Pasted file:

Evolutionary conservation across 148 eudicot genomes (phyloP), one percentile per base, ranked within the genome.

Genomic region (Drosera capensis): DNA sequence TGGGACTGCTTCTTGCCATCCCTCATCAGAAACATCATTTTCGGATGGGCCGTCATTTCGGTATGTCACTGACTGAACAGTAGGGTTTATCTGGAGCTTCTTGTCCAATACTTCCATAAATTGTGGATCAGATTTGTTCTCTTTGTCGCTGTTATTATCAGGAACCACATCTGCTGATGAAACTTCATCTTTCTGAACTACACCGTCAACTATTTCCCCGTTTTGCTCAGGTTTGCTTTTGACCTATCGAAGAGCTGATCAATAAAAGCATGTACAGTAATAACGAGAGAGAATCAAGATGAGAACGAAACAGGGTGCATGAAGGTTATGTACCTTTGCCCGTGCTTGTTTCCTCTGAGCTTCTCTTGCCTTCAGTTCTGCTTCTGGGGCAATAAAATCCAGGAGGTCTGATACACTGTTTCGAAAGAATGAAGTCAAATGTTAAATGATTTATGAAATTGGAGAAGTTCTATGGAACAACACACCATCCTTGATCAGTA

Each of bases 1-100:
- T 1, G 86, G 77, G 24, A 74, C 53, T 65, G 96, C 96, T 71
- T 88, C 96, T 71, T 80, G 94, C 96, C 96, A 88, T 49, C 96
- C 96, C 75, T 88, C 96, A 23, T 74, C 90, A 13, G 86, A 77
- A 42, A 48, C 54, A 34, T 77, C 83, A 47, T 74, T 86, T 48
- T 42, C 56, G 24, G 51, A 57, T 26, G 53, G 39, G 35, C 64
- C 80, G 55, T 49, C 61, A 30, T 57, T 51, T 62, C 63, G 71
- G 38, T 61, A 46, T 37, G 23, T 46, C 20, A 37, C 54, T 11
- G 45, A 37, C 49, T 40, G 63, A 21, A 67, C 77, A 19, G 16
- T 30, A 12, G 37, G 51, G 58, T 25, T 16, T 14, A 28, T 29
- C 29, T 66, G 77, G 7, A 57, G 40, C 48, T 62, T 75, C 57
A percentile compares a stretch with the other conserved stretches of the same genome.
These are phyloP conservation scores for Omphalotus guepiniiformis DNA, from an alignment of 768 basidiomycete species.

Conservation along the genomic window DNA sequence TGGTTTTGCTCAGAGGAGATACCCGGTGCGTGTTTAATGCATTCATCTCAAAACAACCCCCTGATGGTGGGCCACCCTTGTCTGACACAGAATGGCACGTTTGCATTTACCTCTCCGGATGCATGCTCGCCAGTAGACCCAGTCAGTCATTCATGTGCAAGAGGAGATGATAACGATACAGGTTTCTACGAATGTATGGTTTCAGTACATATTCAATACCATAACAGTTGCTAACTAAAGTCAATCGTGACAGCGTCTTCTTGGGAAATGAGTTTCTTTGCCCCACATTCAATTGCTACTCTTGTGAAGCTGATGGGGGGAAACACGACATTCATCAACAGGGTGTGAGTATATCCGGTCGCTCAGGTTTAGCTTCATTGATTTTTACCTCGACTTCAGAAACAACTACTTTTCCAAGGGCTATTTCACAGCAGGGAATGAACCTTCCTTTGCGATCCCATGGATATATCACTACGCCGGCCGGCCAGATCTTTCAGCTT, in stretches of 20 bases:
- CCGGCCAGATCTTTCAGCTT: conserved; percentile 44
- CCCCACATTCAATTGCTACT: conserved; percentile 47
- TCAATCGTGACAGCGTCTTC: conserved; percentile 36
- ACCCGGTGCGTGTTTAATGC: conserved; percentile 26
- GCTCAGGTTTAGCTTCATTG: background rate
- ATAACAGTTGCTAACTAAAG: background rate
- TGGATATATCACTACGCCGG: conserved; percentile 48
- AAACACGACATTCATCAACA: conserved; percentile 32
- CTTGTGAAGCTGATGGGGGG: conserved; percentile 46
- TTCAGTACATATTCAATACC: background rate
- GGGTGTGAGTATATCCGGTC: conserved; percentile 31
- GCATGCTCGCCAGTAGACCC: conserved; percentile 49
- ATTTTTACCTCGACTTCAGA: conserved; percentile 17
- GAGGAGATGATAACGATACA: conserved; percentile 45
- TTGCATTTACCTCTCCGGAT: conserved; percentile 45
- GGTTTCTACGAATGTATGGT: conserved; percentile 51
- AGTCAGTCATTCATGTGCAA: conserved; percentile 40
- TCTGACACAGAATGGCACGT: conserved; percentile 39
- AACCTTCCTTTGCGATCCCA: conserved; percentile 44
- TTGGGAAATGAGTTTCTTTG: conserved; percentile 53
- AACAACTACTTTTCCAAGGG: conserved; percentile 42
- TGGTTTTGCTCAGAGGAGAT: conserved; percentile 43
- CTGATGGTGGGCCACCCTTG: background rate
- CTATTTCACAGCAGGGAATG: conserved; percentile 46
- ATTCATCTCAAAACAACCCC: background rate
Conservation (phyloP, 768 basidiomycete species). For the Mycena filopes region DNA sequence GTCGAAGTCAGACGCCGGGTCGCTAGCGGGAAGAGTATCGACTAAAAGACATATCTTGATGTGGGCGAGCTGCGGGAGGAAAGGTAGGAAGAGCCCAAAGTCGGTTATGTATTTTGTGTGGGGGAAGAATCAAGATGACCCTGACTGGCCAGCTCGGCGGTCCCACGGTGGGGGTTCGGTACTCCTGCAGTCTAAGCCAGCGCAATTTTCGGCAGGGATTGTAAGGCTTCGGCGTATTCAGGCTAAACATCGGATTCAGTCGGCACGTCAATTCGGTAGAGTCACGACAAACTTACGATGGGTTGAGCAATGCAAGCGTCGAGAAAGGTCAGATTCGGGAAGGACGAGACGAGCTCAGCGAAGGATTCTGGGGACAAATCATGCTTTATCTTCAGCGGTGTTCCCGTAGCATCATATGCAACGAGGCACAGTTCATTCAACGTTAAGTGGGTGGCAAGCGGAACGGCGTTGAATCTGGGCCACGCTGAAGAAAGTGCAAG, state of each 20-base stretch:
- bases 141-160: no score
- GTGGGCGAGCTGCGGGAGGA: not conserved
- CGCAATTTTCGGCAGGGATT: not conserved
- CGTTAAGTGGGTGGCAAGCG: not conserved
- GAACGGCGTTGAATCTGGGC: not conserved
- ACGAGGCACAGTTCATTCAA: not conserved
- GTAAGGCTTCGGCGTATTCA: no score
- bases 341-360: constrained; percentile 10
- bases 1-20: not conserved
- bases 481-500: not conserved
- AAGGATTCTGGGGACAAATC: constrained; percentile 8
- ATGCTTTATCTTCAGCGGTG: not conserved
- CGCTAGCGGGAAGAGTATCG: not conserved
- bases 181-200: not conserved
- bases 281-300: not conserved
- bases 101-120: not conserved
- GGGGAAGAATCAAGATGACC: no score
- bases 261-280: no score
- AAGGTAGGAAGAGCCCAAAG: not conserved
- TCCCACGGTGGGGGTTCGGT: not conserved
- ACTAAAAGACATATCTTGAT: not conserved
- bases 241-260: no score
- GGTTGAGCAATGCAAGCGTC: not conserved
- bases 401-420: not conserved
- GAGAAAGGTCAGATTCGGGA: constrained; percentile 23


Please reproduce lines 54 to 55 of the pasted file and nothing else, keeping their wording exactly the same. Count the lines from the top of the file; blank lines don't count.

- ATGCTTTATCTTCAGCGGTG: not conserved
- CGCTAGCGGGAAGAGTATCG: not conserved